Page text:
In Sakai note, on the fourth part differentiation. Sakai stated the following:

It is an open question whether the result can be extended to $n=2,3,...$

What $n$ he is referring to? Also Sakai stated a conjecture:

Let $\delta_{0}$ be a closed *-derivation in $U$ and let $\delta$ be a *-derivation in $U$ with $D(\delta_{0})=D(\delta)$. Then $\delta$ is closable....

If $\delta_{0}$ is closed, isn't it a bounded operator? If $D(\delta_{0})=D(\delta)$, it means $D(\delta)$ is the whole space, which implies boundedness and closable. Am I missing something here?

Edit For the first question, what I really to know is which result he is referred to? Is it the unit interval one($D(\delta)=C^{n}(I)$) or the compact Hausdorff space one($\cap^{\infty}_{n=1}D(\delta_{0}^{n})$)? Are these problem solved?

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    $\begingroup$ There are closed unbounded operators as, for example, all self-adjoint operators. However, if the domain of $\delta_0$ is $U$, it follows from the closed graph theorem that $\delta_0$ is bounded. $\endgroup$ – Romain Gicquaud May 4 at 9:55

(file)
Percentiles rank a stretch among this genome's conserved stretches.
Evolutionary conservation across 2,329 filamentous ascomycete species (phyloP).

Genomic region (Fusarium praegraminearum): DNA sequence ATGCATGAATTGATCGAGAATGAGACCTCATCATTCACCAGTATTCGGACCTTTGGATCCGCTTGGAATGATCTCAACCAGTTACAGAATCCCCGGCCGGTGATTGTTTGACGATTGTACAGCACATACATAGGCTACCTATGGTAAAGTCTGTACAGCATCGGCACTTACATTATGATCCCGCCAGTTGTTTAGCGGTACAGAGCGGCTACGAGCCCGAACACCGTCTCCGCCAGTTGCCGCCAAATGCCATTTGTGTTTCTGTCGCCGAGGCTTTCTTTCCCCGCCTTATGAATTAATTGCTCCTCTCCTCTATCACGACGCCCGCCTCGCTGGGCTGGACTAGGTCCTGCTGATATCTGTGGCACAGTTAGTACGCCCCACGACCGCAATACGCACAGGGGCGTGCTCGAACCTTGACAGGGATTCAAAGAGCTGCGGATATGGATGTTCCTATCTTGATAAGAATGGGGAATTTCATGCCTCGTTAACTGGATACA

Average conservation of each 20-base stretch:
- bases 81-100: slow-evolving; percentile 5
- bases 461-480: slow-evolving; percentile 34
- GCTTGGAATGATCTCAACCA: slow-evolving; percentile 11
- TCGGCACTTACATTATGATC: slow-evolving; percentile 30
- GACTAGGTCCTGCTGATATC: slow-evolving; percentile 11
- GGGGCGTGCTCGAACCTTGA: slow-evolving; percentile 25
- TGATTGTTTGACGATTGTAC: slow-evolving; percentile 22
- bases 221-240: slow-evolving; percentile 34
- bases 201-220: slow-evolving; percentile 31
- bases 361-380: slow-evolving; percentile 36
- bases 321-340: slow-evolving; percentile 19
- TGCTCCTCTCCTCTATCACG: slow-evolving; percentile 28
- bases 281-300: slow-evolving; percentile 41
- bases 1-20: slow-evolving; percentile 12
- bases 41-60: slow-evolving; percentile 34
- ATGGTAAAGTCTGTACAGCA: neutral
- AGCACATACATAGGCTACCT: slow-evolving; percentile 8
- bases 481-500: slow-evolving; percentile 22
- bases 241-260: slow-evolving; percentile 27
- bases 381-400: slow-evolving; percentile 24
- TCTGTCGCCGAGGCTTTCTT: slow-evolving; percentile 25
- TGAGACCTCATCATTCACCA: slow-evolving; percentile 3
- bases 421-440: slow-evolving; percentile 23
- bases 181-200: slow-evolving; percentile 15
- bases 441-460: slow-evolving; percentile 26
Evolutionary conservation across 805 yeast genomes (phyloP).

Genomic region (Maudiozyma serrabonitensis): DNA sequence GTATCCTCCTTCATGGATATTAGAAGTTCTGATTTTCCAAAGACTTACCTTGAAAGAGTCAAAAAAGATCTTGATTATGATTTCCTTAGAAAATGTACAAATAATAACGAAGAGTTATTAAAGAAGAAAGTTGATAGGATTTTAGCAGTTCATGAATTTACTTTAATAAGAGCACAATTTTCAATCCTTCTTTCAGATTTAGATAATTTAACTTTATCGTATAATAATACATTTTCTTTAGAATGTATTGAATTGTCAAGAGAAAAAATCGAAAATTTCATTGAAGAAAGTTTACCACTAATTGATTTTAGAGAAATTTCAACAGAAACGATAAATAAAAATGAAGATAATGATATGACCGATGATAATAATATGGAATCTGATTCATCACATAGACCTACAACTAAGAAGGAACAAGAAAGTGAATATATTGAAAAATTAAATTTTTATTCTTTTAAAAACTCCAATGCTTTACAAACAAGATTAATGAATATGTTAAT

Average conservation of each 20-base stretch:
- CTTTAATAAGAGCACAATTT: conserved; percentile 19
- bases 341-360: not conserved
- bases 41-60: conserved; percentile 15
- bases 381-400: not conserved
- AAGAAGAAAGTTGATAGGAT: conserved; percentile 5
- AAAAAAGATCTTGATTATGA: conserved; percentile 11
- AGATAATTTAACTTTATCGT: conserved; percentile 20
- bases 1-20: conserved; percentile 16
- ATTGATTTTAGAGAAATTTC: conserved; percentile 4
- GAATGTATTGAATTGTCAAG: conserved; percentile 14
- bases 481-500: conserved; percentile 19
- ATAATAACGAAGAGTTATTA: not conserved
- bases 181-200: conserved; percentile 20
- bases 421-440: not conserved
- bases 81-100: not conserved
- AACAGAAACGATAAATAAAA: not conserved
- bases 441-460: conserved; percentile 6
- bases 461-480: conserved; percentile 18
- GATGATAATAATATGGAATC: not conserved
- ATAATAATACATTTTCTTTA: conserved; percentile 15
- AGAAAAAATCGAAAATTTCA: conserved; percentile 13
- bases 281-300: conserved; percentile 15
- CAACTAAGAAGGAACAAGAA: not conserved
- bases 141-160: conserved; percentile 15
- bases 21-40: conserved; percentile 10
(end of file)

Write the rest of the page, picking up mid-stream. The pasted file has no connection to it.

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    $\begingroup$ ``$C^n(I)$ ($n$ times continuously differentiable)'' $\endgroup$ – Nik Weaver May 4 at 11:23
  • $\begingroup$ ``Suppose that $\delta_0, \delta$ are two $*$-derivations in $C(K)$ $\ldots$ then there is a unique continuous function $\lambda$ on $K$ such that $\delta = \lambda \delta_0$. In particular, $\delta$ is closable. It is an open question whether the result can be extended to $n = 2, 3, \ldots$.'' $\endgroup$ – Nik Weaver May 4 at 15:57
  • $\begingroup$ The result stated for $C^n(I)$ is not open for $n = 2, 3, \ldots$, as it is stated, and a reference is given, for ``$n = \infty, 1, 2, 3, \ldots$''. $\endgroup$ – Nik Weaver May 4 at 16:01

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